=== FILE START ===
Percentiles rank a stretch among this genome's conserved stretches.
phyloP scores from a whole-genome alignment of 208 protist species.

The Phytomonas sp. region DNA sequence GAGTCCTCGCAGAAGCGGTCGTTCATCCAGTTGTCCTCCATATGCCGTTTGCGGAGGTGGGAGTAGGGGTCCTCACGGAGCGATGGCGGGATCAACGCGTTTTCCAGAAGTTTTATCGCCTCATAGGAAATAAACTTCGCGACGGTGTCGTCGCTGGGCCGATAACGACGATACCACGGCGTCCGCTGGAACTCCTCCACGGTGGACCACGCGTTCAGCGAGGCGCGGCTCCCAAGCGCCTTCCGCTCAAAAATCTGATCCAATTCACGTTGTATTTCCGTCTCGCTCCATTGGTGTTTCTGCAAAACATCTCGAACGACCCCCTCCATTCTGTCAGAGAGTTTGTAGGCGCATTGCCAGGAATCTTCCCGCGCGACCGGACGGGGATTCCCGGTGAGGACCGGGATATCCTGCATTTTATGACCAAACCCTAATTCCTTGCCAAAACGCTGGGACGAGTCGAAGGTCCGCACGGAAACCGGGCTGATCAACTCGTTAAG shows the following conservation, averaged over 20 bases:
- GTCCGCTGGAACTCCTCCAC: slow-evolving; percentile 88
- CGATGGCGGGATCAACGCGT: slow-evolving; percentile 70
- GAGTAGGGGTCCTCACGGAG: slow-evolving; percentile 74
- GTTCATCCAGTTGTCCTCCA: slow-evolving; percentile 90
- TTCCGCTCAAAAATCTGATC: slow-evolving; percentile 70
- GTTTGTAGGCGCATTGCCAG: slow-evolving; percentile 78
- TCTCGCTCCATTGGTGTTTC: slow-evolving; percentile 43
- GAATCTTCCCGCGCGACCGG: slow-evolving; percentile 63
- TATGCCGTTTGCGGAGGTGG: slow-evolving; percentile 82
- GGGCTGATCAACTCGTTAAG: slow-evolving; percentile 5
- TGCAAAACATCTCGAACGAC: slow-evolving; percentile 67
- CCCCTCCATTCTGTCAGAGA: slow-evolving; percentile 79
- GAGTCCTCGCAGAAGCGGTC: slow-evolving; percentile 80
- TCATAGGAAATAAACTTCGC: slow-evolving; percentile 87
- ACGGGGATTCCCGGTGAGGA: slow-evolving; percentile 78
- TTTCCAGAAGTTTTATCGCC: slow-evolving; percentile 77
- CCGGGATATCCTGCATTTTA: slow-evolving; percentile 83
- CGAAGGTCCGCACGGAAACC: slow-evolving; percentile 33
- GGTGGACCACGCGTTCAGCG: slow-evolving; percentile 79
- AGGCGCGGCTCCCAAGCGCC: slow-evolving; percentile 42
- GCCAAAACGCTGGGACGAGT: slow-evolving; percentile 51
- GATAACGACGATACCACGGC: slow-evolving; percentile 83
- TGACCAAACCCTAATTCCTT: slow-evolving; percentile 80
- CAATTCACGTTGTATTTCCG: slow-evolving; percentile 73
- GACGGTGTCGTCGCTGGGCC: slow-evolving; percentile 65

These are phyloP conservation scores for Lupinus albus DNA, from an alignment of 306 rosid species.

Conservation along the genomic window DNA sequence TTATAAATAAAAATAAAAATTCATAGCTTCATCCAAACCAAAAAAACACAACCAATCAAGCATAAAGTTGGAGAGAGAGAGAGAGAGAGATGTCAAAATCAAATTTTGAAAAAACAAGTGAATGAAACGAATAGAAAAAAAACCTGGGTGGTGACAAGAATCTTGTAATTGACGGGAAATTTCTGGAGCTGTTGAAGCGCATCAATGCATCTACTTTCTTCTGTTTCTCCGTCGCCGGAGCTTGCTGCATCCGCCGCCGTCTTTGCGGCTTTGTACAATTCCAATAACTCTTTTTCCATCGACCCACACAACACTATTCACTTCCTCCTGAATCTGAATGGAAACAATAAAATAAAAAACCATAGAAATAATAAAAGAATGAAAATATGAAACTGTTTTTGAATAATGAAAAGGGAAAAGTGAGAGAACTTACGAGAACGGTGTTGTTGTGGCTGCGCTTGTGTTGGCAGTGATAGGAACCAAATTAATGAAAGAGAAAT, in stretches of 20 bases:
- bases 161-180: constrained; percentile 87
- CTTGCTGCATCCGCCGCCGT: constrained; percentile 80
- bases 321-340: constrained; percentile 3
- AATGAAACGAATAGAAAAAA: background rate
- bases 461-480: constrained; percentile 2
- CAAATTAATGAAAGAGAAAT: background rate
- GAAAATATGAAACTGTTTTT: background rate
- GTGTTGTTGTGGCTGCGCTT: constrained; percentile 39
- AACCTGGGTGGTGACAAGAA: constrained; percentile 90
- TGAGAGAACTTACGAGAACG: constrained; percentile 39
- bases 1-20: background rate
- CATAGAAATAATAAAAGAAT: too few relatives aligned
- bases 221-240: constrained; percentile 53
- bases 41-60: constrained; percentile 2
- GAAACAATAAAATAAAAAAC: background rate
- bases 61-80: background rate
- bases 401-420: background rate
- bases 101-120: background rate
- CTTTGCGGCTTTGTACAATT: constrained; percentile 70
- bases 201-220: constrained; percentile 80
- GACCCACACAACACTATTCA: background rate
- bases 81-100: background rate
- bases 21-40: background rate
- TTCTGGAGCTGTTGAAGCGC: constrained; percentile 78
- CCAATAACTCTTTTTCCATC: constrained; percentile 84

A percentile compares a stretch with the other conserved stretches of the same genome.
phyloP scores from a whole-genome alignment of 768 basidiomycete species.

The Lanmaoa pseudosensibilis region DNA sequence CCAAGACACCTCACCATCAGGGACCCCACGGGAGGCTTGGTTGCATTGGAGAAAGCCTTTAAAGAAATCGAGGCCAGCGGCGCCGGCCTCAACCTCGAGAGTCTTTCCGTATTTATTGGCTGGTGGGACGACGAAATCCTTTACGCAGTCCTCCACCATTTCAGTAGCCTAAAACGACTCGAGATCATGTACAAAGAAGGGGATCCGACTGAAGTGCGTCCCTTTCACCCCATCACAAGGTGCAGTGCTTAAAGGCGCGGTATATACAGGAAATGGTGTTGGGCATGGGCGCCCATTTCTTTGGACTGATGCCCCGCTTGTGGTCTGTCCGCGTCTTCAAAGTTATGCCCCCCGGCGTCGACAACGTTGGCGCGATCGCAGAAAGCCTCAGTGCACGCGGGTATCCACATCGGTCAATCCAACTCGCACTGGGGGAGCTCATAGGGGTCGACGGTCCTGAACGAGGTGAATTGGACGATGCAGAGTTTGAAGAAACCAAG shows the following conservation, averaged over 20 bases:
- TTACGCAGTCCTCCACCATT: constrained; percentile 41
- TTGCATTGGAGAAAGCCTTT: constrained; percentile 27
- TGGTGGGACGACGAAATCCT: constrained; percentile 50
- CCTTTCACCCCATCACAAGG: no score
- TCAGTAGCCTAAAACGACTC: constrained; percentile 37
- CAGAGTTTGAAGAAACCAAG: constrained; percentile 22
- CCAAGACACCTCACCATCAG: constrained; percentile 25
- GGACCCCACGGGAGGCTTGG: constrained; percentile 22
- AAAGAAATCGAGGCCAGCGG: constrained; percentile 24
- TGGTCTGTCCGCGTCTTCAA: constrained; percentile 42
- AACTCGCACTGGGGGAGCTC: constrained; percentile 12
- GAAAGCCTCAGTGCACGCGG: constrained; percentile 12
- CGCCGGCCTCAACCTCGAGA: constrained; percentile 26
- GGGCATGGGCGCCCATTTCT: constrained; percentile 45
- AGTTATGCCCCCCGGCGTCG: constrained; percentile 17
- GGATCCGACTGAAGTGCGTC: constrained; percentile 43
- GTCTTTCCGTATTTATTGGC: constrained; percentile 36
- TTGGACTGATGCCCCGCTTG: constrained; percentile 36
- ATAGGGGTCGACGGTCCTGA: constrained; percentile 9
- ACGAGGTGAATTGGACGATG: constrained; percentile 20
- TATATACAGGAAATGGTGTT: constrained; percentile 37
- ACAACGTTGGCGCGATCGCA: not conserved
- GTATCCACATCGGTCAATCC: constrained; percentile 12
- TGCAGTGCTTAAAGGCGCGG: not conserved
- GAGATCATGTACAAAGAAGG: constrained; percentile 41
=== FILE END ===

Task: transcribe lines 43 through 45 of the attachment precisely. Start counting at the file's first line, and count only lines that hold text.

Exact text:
- bases 221-240: constrained; percentile 53
- bases 41-60: constrained; percentile 2
- GAAACAATAAAATAAAAAAC: background rate